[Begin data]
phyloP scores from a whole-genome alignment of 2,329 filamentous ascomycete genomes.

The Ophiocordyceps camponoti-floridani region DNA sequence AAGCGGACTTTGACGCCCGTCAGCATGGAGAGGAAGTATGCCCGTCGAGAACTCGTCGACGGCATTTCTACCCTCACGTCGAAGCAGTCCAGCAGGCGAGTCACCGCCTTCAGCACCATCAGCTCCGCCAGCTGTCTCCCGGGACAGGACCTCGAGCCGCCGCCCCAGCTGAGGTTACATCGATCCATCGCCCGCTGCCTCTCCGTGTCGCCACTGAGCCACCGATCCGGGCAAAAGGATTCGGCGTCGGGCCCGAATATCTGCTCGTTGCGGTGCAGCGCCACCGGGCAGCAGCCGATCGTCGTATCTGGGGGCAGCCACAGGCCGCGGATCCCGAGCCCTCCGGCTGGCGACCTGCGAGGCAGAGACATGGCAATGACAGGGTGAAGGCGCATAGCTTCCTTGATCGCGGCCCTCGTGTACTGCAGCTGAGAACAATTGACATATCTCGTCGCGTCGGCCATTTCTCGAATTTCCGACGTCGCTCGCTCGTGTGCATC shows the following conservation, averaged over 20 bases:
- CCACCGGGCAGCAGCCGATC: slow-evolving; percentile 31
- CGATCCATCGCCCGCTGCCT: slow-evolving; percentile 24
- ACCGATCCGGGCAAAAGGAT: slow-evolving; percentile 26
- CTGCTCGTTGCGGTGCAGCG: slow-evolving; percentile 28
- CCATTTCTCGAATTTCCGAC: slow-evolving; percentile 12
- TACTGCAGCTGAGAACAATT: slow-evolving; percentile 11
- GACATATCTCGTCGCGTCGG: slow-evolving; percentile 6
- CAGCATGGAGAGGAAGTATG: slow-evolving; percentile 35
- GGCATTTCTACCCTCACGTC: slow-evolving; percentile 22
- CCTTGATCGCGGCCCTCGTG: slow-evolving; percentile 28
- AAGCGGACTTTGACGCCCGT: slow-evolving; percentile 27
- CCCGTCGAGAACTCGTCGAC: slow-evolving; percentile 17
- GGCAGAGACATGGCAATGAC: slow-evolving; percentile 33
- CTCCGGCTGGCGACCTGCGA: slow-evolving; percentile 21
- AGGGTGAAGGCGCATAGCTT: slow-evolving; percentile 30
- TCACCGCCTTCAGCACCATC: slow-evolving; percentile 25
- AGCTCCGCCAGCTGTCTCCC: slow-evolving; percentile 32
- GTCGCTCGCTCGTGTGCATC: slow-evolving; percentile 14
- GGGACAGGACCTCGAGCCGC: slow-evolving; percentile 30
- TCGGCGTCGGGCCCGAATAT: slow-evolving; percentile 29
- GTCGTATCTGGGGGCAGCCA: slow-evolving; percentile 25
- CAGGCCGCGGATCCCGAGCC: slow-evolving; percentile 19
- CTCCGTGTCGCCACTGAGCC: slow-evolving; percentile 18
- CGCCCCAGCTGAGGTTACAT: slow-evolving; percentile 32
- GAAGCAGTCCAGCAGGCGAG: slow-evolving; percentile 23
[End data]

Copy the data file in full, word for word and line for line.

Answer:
phyloP scores from a whole-genome alignment of 2,329 filamentous ascomycete genomes.

The Ophiocordyceps camponoti-floridani region DNA sequence AAGCGGACTTTGACGCCCGTCAGCATGGAGAGGAAGTATGCCCGTCGAGAACTCGTCGACGGCATTTCTACCCTCACGTCGAAGCAGTCCAGCAGGCGAGTCACCGCCTTCAGCACCATCAGCTCCGCCAGCTGTCTCCCGGGACAGGACCTCGAGCCGCCGCCCCAGCTGAGGTTACATCGATCCATCGCCCGCTGCCTCTCCGTGTCGCCACTGAGCCACCGATCCGGGCAAAAGGATTCGGCGTCGGGCCCGAATATCTGCTCGTTGCGGTGCAGCGCCACCGGGCAGCAGCCGATCGTCGTATCTGGGGGCAGCCACAGGCCGCGGATCCCGAGCCCTCCGGCTGGCGACCTGCGAGGCAGAGACATGGCAATGACAGGGTGAAGGCGCATAGCTTCCTTGATCGCGGCCCTCGTGTACTGCAGCTGAGAACAATTGACATATCTCGTCGCGTCGGCCATTTCTCGAATTTCCGACGTCGCTCGCTCGTGTGCATC shows the following conservation, averaged over 20 bases:
- CCACCGGGCAGCAGCCGATC: slow-evolving; percentile 31
- CGATCCATCGCCCGCTGCCT: slow-evolving; percentile 24
- ACCGATCCGGGCAAAAGGAT: slow-evolving; percentile 26
- CTGCTCGTTGCGGTGCAGCG: slow-evolving; percentile 28
- CCATTTCTCGAATTTCCGAC: slow-evolving; percentile 12
- TACTGCAGCTGAGAACAATT: slow-evolving; percentile 11
- GACATATCTCGTCGCGTCGG: slow-evolving; percentile 6
- CAGCATGGAGAGGAAGTATG: slow-evolving; percentile 35
- GGCATTTCTACCCTCACGTC: slow-evolving; percentile 22
- CCTTGATCGCGGCCCTCGTG: slow-evolving; percentile 28
- AAGCGGACTTTGACGCCCGT: slow-evolving; percentile 27
- CCCGTCGAGAACTCGTCGAC: slow-evolving; percentile 17
- GGCAGAGACATGGCAATGAC: slow-evolving; percentile 33
- CTCCGGCTGGCGACCTGCGA: slow-evolving; percentile 21
- AGGGTGAAGGCGCATAGCTT: slow-evolving; percentile 30
- TCACCGCCTTCAGCACCATC: slow-evolving; percentile 25
- AGCTCCGCCAGCTGTCTCCC: slow-evolving; percentile 32
- GTCGCTCGCTCGTGTGCATC: slow-evolving; percentile 14
- GGGACAGGACCTCGAGCCGC: slow-evolving; percentile 30
- TCGGCGTCGGGCCCGAATAT: slow-evolving; percentile 29
- GTCGTATCTGGGGGCAGCCA: slow-evolving; percentile 25
- CAGGCCGCGGATCCCGAGCC: slow-evolving; percentile 19
- CTCCGTGTCGCCACTGAGCC: slow-evolving; percentile 18
- CGCCCCAGCTGAGGTTACAT: slow-evolving; percentile 32
- GAAGCAGTCCAGCAGGCGAG: slow-evolving; percentile 23